Lost! It was a crushing moment because then and only then did I realize that my true métier isn’t actual but virtual painting with the iPhone app called Brushes, and the masterpieces I’d made with it were gone forever. I love my Brushes “paintings”—really paintings over photos, just like Gerhard Richter—but have had to reluctantly acknowledge that yet again, the thing I do best has no material application. I thought they’d make great Iris prints, so emailed them off to a friend who has a gallery and does such things, but she was not impressed. That may change, however, and Brushes may yet become respectable, because it turns out that this week’s New Yorker cover by Jorge Columbo was done on an iPhone with Brushes. You can see it here, with a step-by-step video of how he drew it (makes it look easier, though, because it doesn’t include the “undos”)

Here are two of mine, which I was smart enough to save:

Monday, May 25, 2009

Younger than Jesus at the New Museum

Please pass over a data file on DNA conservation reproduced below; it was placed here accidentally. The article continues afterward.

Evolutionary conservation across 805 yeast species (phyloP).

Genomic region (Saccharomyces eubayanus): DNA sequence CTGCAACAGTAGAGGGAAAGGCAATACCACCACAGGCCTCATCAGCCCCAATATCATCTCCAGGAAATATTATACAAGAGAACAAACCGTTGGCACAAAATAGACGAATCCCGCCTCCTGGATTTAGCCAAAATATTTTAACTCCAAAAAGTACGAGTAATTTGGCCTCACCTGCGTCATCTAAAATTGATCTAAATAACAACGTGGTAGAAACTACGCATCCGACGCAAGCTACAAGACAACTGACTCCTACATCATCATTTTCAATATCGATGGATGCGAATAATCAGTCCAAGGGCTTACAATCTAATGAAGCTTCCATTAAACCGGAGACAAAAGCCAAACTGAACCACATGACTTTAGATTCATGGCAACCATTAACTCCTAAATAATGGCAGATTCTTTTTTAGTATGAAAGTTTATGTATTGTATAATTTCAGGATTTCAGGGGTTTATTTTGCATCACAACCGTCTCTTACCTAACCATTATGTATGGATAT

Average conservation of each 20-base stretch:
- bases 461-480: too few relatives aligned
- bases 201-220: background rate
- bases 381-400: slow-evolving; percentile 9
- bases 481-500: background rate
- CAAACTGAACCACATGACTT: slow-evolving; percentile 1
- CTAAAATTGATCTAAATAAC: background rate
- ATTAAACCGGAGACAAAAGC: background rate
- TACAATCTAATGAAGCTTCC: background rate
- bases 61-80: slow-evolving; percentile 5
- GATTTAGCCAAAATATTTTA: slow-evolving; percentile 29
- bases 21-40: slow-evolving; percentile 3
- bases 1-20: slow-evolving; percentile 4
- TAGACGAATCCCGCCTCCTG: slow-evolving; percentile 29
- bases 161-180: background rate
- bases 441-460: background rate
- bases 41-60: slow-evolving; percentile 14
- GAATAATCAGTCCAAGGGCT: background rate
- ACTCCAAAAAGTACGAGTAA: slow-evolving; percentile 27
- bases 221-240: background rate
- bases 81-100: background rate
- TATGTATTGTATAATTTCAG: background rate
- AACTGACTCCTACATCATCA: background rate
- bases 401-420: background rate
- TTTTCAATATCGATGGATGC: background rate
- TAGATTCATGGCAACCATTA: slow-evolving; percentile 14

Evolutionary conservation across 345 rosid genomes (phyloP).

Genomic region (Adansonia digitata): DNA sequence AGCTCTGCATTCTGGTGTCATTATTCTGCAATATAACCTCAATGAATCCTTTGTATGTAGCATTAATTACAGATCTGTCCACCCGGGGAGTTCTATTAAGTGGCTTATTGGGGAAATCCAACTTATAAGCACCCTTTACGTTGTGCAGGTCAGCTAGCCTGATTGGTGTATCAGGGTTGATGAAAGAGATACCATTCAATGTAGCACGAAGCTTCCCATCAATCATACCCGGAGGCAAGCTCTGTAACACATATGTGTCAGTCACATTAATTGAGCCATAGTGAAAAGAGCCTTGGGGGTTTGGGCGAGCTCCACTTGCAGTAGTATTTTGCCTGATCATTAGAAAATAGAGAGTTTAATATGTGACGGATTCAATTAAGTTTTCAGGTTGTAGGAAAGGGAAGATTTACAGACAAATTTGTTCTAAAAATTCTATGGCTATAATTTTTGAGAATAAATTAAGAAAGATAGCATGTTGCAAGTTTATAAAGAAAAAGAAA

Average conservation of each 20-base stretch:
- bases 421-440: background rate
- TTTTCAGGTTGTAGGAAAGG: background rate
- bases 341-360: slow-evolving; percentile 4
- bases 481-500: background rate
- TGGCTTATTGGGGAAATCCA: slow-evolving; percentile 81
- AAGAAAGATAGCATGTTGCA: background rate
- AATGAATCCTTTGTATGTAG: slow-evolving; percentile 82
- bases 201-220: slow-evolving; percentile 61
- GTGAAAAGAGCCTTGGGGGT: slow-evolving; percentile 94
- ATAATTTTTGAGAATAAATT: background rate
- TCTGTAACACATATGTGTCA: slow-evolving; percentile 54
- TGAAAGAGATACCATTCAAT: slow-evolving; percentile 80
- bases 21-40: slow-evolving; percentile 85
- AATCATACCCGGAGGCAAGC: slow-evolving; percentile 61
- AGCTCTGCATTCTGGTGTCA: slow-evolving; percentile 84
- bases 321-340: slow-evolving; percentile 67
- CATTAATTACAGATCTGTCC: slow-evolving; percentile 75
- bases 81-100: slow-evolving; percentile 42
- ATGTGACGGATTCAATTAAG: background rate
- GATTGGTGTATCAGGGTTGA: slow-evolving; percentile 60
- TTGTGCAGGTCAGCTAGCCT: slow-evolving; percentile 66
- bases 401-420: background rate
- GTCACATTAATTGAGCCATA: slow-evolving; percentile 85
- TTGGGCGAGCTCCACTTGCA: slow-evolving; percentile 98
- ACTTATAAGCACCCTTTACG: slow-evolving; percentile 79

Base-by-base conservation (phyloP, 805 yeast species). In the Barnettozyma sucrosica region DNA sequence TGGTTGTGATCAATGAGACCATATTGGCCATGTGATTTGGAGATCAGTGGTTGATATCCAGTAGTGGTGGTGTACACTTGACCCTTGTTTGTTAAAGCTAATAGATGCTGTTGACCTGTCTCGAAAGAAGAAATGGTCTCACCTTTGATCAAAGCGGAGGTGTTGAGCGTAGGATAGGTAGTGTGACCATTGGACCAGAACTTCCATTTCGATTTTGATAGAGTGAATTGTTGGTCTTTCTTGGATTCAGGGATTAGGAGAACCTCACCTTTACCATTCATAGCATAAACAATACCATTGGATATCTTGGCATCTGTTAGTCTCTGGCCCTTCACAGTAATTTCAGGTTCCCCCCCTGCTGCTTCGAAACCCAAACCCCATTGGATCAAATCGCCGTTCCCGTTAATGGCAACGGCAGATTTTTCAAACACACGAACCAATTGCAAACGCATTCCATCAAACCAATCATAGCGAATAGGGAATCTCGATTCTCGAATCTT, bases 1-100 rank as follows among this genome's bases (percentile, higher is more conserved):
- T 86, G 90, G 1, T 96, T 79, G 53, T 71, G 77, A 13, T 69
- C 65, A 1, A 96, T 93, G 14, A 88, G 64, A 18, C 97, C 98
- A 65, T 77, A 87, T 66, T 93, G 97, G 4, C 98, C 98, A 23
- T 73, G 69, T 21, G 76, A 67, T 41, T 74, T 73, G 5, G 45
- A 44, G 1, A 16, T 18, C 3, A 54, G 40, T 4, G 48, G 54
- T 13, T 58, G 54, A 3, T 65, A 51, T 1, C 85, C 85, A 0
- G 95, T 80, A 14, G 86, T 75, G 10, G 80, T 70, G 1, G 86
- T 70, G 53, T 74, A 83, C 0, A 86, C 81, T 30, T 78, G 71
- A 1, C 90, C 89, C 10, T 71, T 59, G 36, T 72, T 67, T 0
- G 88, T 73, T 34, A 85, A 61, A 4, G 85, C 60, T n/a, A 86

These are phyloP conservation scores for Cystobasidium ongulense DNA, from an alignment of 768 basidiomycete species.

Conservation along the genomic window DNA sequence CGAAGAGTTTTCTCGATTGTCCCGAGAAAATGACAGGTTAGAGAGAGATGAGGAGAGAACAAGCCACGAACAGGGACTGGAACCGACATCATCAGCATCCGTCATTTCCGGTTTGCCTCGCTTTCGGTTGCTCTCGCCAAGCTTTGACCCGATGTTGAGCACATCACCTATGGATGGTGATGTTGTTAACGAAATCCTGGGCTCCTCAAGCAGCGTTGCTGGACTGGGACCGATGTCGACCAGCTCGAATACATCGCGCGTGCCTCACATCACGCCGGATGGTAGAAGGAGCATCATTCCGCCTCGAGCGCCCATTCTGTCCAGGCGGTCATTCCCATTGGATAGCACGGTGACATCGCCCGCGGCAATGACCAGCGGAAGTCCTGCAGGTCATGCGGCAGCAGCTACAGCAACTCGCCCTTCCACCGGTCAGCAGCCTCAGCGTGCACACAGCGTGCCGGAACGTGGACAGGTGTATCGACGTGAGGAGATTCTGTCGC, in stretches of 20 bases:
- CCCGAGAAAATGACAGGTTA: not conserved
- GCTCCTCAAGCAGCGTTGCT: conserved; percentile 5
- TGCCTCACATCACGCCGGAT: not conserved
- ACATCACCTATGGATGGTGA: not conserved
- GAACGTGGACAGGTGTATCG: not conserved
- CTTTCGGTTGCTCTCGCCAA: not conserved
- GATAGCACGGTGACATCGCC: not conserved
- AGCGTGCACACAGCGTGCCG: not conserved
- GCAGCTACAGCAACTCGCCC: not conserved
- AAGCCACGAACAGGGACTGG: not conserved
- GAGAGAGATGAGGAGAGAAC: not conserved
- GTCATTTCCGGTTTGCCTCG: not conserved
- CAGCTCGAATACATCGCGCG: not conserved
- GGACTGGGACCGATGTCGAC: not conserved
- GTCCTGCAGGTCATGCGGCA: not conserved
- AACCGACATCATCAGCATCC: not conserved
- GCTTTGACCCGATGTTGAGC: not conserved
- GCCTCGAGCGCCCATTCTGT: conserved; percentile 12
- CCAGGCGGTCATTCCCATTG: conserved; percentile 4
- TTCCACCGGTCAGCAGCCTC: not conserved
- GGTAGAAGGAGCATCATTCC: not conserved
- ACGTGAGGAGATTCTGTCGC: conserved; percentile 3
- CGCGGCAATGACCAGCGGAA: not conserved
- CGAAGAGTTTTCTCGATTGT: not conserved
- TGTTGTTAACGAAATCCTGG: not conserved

It’s touchy when a member of one generation attempts to criticize the work of a younger one, and easy to assume that the oldsters don't get it because they’ve become out-of-touch fuddy-duddies—like those hoary old Abstract Expressionists who, with the exception of de Kooning, quit the Sidney Janis Gallery en masse after the first showing of Pop Art. However the difference is that historical youthful insurgencies represented a striking break from the past, where here the under-thirty-three-year-olds, at least as selected for the New Museum's "Younger than Jesus" survey, are making watered-down facsimiles of the work of their elders such as Paul McCarthy, Mike Kelley, Jason Rhoades, and Jessica Stockholder (along with a living, breathing woman sleeping in a bed on the gallery floor, an idea that seems more than 50 years too late)—the result of overactive graduate programs worldwide that have caused so-called rebellion to become codified and unchanging for the last decade and more. The parlance is almost incomprehensible to anyone who hasn’t been indoctrinated, and those who are familiar with the buzzwords may not be willing to play the guessing game (or read the wall text) to find out what the experience is supposed to be about.